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Mol Endocrinol. 2011 Dec;25(12):2106-18. doi: 10.1210/me.2010-0329. Epub 2011 Oct 6.

Novel role for SGK3 in glucose homeostasis revealed in SGK3/Akt2 double-null mice.

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  • 1Departments of Medicine, and Molecular and Cellular Pharmacology, University of California, San Francisco, California 94107-2140, USA.

Abstract

The phosphatidylinositol-3-kinase-dependent kinase, Akt2, plays a central role in mediating insulin effects in glucose-metabolizing tissues. Akt2 knockout mice display insulin resistance with a reactive increase in pancreatic islet mass and hyperinsulinemia. The related phosphatidylinositol-3-kinase-dependent kinase, serum- and glucocorticoid-regulated kinase 3 (SGK3), is essential for normal postnatal hair follicle development but plays no apparent role in glucose homeostasis. We report here an unexpected role of SGK3 in islet β-cell function, which is revealed in Akt2/SGK3 double-knockout (DKO) mice. DKO mice have markedly worse glucose homeostasis than Akt2 single-null animals, including greater baseline glucose, and greater rise in blood glucose after glucose challenge. However, surprisingly, our data strongly support the idea that this exacerbation of the glucose-handling defect is due to impaired β-cell function, rather than increased insulin resistance in peripheral tissues. DKO mice had lower plasma insulin and C-peptide levels, lower β-cell mass, reduced glucose-stimulated insulin secretion, and greater sensitivity to exogenous insulin than Akt2 single nulls. We further demonstrated that SGK3 is strongly expressed in normal mouse islets and, interestingly, that β-catenin expression is dramatically lower in the islets of DKO mice than in those of Akt2(-/-)/SGK3(+/+) or Akt2(-/-)/SGK3(+/-) mice. Taken together, these data strongly suggest that SGK3 plays a previously unappreciated role in glucose homeostasis, likely through direct effects within β-cells, to stimulate proliferation and insulin release, at least in part by controlling the expression and activity of β-catenin.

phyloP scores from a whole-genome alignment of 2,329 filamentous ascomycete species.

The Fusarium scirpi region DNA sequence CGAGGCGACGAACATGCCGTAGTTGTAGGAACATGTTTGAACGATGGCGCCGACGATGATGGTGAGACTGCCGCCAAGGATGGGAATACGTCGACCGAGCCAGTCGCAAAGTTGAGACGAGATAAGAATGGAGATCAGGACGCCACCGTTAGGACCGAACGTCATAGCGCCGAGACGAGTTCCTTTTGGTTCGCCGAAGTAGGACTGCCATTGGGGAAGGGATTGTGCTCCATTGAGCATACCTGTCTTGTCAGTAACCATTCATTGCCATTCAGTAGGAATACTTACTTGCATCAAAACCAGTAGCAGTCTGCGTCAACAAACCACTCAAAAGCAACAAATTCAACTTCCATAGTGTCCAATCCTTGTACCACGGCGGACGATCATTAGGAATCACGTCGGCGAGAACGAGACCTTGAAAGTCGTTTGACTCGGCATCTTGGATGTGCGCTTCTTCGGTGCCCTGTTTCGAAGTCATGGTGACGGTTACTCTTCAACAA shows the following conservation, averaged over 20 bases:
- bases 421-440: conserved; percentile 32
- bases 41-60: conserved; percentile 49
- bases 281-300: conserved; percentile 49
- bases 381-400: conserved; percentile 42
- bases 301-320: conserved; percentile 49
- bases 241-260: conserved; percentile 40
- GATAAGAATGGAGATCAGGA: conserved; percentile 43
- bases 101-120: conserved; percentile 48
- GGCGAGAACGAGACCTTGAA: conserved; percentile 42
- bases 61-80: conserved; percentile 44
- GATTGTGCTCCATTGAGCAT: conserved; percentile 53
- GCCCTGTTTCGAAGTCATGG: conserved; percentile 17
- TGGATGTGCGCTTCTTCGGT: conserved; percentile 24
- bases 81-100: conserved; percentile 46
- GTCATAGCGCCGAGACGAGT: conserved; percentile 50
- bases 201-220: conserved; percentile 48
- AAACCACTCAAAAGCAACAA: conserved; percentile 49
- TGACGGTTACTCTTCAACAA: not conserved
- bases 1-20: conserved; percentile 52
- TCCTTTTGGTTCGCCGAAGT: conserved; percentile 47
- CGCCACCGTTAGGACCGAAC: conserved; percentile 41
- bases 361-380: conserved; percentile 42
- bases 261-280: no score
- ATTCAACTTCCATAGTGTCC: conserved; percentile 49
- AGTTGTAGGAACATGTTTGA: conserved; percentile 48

PMID:
21980074
[PubMed - indexed for MEDLINE]
PMCID:
PMC3231839
Free PMC Article
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